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Previously I wrote about Apple’s new flashy sustainability ad.  As expected, the video caused some controversy as skeptics dig into Apple’s sustainability credentials. Recently, CNET published an article examining Apple’s claims and subjecting them to some scrutiny. Although it appears that Apple’s statements in the ad are factually true, CNET argues they may be misleading when it comes to the big picture. This is because the majority of Apple’s emissions – like many other companies – don’t come from Scopes 1 and 2 but from Scope 3. While Apple’s suppliers have pledged to transition to renewable energy by 2030, the article questions how seriously they take that commitment, especially since they are out of Apple’s immediate sphere of control. The article quotes Xueying Wu from Greenpeace East Asia stating:

“’It’s important to remember that not a single one of Apple’s major suppliers has achieved 100% renewable energy across its own operations,’ Wu added. ‘Suppliers such as Foxconn and Samsung Electronics have been transitioning to renewable energy far too slowly.’”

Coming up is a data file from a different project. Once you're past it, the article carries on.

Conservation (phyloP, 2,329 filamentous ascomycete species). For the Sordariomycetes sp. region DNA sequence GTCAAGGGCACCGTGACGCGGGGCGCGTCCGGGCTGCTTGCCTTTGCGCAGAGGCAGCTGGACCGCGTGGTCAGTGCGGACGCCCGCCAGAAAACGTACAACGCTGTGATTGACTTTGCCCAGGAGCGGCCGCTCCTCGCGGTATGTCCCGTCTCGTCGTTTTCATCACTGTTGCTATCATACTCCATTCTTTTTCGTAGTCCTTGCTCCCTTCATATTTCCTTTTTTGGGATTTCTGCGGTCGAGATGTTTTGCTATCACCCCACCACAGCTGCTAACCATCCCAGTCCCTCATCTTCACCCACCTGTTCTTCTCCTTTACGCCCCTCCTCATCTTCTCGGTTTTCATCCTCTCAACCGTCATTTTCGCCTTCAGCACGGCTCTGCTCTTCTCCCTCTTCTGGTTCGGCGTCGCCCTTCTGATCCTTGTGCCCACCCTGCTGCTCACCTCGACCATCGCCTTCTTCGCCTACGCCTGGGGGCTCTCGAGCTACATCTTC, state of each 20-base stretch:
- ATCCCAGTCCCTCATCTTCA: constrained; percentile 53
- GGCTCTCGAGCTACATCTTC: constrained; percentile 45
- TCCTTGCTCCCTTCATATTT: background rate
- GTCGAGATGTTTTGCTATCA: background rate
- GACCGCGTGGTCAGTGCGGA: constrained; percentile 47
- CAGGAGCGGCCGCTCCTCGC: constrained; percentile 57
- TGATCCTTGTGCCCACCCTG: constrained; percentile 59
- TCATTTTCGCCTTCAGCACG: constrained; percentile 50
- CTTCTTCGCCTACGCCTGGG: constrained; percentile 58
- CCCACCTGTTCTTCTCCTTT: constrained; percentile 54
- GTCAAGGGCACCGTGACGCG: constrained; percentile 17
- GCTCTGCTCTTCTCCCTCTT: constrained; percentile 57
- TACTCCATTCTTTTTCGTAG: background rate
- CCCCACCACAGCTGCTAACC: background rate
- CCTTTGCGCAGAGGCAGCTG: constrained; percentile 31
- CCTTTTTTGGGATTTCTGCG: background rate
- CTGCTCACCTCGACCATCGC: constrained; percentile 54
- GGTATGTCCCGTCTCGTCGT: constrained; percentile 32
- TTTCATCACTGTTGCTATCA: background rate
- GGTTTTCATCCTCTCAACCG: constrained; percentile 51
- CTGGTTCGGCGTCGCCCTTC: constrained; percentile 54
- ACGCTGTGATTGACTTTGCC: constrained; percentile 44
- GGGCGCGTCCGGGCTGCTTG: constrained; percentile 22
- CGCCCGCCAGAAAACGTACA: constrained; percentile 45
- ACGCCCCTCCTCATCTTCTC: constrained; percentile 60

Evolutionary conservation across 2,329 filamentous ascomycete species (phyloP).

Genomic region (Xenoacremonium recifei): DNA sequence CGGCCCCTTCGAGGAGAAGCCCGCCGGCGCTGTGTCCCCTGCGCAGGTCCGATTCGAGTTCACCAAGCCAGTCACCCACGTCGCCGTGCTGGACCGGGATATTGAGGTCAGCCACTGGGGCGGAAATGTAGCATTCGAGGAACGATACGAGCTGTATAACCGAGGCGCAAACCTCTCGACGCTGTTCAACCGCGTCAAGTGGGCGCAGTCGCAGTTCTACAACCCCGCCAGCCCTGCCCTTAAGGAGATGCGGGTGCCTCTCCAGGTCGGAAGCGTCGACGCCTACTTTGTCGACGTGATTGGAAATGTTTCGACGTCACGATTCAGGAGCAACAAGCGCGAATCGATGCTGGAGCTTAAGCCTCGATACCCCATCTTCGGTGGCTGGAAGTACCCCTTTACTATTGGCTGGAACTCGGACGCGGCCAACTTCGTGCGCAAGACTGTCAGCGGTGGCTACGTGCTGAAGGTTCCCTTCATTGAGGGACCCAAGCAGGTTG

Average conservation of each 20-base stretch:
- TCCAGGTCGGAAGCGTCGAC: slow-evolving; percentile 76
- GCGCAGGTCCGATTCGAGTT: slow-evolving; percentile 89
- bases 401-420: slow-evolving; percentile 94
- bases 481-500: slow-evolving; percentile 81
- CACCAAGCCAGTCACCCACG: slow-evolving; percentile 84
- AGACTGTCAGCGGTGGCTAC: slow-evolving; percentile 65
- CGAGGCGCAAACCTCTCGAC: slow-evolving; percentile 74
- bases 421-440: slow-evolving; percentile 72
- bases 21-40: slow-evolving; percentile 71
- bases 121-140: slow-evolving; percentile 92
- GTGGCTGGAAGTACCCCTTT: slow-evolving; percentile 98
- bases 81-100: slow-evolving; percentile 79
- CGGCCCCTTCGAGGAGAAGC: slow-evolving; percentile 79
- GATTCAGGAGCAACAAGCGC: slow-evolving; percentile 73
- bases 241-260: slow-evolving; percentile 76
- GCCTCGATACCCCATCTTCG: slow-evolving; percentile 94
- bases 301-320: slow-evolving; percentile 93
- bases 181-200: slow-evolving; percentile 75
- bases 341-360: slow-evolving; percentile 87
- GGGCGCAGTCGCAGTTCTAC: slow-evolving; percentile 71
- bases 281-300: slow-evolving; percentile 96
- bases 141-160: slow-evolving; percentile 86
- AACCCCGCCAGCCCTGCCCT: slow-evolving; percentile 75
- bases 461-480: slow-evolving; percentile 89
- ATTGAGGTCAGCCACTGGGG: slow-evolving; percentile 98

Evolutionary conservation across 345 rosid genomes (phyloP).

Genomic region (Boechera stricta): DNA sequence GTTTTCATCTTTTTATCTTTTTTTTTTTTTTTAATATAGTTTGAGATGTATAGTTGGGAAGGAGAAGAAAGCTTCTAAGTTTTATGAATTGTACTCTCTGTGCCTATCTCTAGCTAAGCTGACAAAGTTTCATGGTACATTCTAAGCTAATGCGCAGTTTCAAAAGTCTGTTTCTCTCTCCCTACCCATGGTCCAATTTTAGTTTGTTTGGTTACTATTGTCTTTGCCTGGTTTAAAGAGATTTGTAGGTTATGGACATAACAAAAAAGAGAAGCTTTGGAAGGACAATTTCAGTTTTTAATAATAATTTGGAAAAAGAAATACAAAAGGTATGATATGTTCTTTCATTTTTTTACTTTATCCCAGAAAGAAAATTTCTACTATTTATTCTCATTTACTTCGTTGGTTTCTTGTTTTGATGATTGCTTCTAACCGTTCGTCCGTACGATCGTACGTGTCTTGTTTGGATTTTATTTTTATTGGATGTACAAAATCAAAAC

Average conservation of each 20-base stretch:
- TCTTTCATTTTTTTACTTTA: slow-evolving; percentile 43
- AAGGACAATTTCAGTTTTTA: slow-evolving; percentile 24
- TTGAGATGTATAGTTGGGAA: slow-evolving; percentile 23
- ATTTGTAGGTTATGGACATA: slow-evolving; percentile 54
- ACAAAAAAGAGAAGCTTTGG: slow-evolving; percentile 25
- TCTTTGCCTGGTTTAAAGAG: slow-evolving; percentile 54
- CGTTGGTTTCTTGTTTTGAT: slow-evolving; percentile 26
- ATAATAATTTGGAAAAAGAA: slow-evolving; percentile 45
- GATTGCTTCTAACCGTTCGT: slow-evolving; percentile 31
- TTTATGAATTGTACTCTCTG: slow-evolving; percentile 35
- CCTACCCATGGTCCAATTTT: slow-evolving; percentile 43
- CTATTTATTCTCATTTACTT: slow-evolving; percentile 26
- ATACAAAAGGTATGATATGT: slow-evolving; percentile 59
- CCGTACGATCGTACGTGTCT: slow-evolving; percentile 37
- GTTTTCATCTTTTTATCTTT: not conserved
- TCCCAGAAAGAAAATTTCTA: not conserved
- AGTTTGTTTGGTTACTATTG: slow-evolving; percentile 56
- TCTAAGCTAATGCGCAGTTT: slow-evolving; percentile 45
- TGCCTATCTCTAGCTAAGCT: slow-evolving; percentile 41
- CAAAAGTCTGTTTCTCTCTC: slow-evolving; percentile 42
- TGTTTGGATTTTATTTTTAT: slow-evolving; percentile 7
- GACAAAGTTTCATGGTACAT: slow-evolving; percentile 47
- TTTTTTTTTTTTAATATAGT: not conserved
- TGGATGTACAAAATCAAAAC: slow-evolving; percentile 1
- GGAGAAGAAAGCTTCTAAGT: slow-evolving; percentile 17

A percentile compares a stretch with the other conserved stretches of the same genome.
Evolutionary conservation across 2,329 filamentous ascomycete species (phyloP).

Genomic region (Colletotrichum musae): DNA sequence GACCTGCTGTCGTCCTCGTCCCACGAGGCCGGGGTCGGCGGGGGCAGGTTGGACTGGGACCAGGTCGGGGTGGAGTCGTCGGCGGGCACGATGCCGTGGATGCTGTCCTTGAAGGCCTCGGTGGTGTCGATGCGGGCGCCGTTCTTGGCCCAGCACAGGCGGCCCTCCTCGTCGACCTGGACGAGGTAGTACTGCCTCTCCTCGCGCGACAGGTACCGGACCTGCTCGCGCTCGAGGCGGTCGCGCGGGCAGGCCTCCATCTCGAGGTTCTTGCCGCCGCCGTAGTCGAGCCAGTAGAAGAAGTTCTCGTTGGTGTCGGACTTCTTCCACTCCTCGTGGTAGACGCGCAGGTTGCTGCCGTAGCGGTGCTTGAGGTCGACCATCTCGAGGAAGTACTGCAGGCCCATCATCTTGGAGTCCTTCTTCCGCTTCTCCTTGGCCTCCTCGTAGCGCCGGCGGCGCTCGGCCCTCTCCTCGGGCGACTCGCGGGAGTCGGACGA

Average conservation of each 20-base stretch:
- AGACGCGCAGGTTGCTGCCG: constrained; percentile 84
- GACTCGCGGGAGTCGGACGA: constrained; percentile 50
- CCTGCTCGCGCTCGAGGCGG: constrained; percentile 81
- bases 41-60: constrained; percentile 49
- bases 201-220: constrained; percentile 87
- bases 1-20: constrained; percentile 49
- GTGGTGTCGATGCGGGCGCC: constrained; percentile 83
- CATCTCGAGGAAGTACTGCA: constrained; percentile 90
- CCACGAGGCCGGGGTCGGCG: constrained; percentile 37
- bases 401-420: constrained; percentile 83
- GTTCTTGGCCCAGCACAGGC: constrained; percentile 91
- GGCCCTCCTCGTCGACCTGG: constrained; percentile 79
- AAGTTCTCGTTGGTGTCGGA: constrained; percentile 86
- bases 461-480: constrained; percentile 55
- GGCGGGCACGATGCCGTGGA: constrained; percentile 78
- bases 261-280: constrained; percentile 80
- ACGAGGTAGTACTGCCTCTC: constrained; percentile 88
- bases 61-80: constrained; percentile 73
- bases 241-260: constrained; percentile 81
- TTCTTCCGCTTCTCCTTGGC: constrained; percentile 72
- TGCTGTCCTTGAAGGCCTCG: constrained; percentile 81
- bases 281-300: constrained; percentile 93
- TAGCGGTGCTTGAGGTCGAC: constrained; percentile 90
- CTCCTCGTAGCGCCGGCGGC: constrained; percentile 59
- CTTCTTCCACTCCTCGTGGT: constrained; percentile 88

Additionally, Apple faces credibility challenges in whether its business model can be considered fundamentally unsustainable. Apple’s iPhones are notoriously difficult to repair – the article states that is intentional in order to drive new iPhone sales and that the company’s

“green initiatives, while significant, are juxtaposed against Apple’s aggressive product launch cycle, raising doubts about the company’s motives and sincerity toward the cause, and whether it’s as environmentally friendly as it continues to boast.” 

Companies should consider how the structure of their business model reflects their sustainability messaging. If you are focused on reaching net-zero, it may not be worth rethinking your business model’s role in the market. However, if your company claims (as many do) that “sustainability is built into everything we do” or “sustainability is in our DNA” it is worth examining how that’s reflected by the business strategy and execution.

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The Editor

Zachary Barlow is a licensed attorney. He earned his JD from the University of Mississippi and has a bachelor’s in Public Policy Leadership. He practiced law at a mid-size firm and handled a wide variety of cases. During this time he assisted in overseeing compliance of a public entity and litigated contract disputes, gaining experience both in and outside of the courtroom. Zachary currently assists the editorial team by providing research and creating content on a spectrum of ESG… View Profile